Stites & Harbison possesses extensive experience in commercial lending transactions having represented major commercial and regional banks, credit unions, insurance companies, placement agents and trust companies – as well as borrowers, developers, and lessees, in a wide range of commercial financing transactions throughout the United States.
Our attorneys routinely handle the most sophisticated and complex structured financing transactions including syndicated credit facilities, synthetic lease transactions, securitizations, tax-exempt bond financing, tax increment financing, and tax credit financing. Additionally, we assist our small business and start-up clients in closing SBA 7(a) and 504 agency-guaranteed loans; and structuring, negotiating, documenting and recovering commercial, real estate, and consumer loans.
Our experience also includes:
- Leveraged equipment financing
- Vendor financing programs
- Project financing
- Conduit lending
- Mortgage warehouse lending
- Leveraged acquisition lending
- Leveraged employee stock ownership plan loans
Stites & Harbison attorneys manage a variety of asset-based loan transactions with collateral ranging from traditional accounts receivable and inventory to more specialized property such as equine bloodstock, hospital and nursing home assets, music portfolios, mobile kitchens, fleets of mobile offices, aircraft, barges, rolling stock, securities and investment property, agricultural installations, telecommunications networks, and various types of capital manufacturing equipment.
With every transaction, we strive to minimize client risk while providing appropriate solutions that address our clients’ legal and business needs.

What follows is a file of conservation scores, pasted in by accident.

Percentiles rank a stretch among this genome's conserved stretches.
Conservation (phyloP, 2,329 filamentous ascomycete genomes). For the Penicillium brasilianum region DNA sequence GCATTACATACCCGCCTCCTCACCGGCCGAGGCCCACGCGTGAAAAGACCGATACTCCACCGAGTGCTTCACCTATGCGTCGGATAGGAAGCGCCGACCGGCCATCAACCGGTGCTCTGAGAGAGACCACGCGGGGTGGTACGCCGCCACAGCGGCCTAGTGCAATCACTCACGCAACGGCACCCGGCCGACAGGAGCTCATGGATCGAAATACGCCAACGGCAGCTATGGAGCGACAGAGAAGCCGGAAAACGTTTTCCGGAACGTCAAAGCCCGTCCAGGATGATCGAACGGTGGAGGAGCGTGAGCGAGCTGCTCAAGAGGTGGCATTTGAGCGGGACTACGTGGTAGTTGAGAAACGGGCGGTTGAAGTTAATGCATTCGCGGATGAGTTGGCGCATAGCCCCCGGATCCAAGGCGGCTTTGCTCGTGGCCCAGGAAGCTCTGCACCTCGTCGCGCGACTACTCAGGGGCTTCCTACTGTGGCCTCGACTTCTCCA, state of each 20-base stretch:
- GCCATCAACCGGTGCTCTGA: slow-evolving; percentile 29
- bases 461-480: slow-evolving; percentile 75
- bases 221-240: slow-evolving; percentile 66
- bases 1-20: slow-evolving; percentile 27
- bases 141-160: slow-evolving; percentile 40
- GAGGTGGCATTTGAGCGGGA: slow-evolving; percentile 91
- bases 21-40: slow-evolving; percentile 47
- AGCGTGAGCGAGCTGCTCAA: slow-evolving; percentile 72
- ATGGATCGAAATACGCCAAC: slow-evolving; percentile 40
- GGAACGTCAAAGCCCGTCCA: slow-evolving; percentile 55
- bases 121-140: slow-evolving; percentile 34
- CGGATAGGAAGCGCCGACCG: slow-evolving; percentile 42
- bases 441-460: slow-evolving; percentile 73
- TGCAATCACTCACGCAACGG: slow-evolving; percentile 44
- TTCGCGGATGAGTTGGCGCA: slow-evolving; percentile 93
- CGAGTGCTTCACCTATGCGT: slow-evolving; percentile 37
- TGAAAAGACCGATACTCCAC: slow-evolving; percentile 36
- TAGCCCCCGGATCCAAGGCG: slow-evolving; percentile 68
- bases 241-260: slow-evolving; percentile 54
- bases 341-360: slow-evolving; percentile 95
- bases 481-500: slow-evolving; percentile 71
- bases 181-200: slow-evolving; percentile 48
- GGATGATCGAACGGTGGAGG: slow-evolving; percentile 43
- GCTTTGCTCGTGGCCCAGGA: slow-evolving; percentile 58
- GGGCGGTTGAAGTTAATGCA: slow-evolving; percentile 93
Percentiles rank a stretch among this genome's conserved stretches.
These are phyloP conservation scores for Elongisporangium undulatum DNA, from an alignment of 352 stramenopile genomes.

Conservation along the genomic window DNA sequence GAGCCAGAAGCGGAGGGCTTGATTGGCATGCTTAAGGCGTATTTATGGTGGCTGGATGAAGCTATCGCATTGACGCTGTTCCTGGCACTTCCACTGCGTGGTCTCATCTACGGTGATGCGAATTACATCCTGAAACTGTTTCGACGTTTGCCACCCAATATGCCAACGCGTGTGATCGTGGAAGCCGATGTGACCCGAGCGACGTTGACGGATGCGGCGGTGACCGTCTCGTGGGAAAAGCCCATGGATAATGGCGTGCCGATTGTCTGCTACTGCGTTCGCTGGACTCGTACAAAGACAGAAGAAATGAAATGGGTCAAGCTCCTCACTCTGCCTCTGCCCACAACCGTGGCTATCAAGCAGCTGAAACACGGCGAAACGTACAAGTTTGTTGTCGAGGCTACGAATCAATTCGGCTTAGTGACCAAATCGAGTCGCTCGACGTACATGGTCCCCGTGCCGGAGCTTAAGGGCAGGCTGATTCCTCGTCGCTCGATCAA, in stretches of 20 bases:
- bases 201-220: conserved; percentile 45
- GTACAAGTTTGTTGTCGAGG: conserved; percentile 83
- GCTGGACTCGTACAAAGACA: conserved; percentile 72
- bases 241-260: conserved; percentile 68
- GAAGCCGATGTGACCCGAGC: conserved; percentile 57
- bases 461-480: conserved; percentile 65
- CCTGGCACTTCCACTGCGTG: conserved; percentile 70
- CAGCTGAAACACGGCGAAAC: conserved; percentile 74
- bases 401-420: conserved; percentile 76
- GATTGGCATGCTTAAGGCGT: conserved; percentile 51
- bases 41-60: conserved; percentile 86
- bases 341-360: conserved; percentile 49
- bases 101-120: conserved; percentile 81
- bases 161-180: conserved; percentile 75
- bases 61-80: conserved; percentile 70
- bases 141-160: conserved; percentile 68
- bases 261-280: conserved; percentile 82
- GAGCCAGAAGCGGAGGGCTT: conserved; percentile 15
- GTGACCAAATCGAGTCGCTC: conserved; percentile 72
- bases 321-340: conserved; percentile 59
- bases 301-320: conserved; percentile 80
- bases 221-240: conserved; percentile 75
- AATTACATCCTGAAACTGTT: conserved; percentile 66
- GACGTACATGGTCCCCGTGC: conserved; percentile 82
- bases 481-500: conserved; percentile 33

LOUISVILLE, Ky.—Stites & Harbison, PLLC announced today that three attorneys have been promoted within the law firm effective January 2021.
In this recorded webinar, Creditors' Rights & Bankruptcy attorneys Elizabeth Lee Thompson, Brian M. Bennett, Chrisandrea L. Turner and John S. Wathen discuss the latest legal issues impacting businesses during these uncertain economic times.
On Friday, October 30, 2020, the Consumer Financial Protection Bureau (“CFPB”) issued a new, long-awaited final rule to bring the Fair Debt Collection Practices Act (“FDCPA”) regulations into the 21st century. In announcing the change, the CFPB had the same idea as me: distinguishing the differences between pop culture and collection practices in 1977 and 2020.
On August 12, 2020, the Tennessee General Assembly passed the COVID-19 Recovery Act (the “Act”), which was enacted into law by Governor Bill Lee’s signature on August 17, 2020.
On August 12, 2020, the Federal National Mortgage Association (“Fannie Mae”) and the Federal Home Loan Mortgage Corporation (“Freddie Mac”) delivered a harsh blow to lenders and consumers in the residential mortgage market when they announced they would impose a .5% fee (i.e., a 1/2 “point” in mortgage finance parlance) on refinance mortgages purchased by Fannie Mae and Freddie Mac after September 1, 2020.
Recently, the Federal Reserve initiated a new commercial lending facility that has been promised for months, the Main Street Lending Program (“MSLP”), consisting of three new loan facilities: the New Loan Facility, Expanded Loan Facility and Priority Loan Facility.
The outbreak of coronavirus disease (COVID-19) has and will continue to significantly disrupt commercial tenants and landlords, especially in the retail, restaurant and hospitality industries. As COVID-19 continues to spread, commercial tenants and landlords will encounter challenges in meeting contractual obligations due to the fluid nature of the outbreak and government responses to the same.
As the country takes action to slow the spread of the COVID-19 coronavirus, sporting events, concerts, and business conferences are being cancelled at an astounding rate. Each day that passes since the outbreak brings new cancellations, government containment efforts, and complex legal questions. The initial visible impact in the United States has been predominantly to the hospitality and entertainment industries, with cancellations significantly affecting venues, attendees, hotels, and caterers; however, the impact of the coronavirus is sure to touch contractual agreements across all industries moving forward. How exactly will the coronavirus affect contracts? The answer: it’s complicated.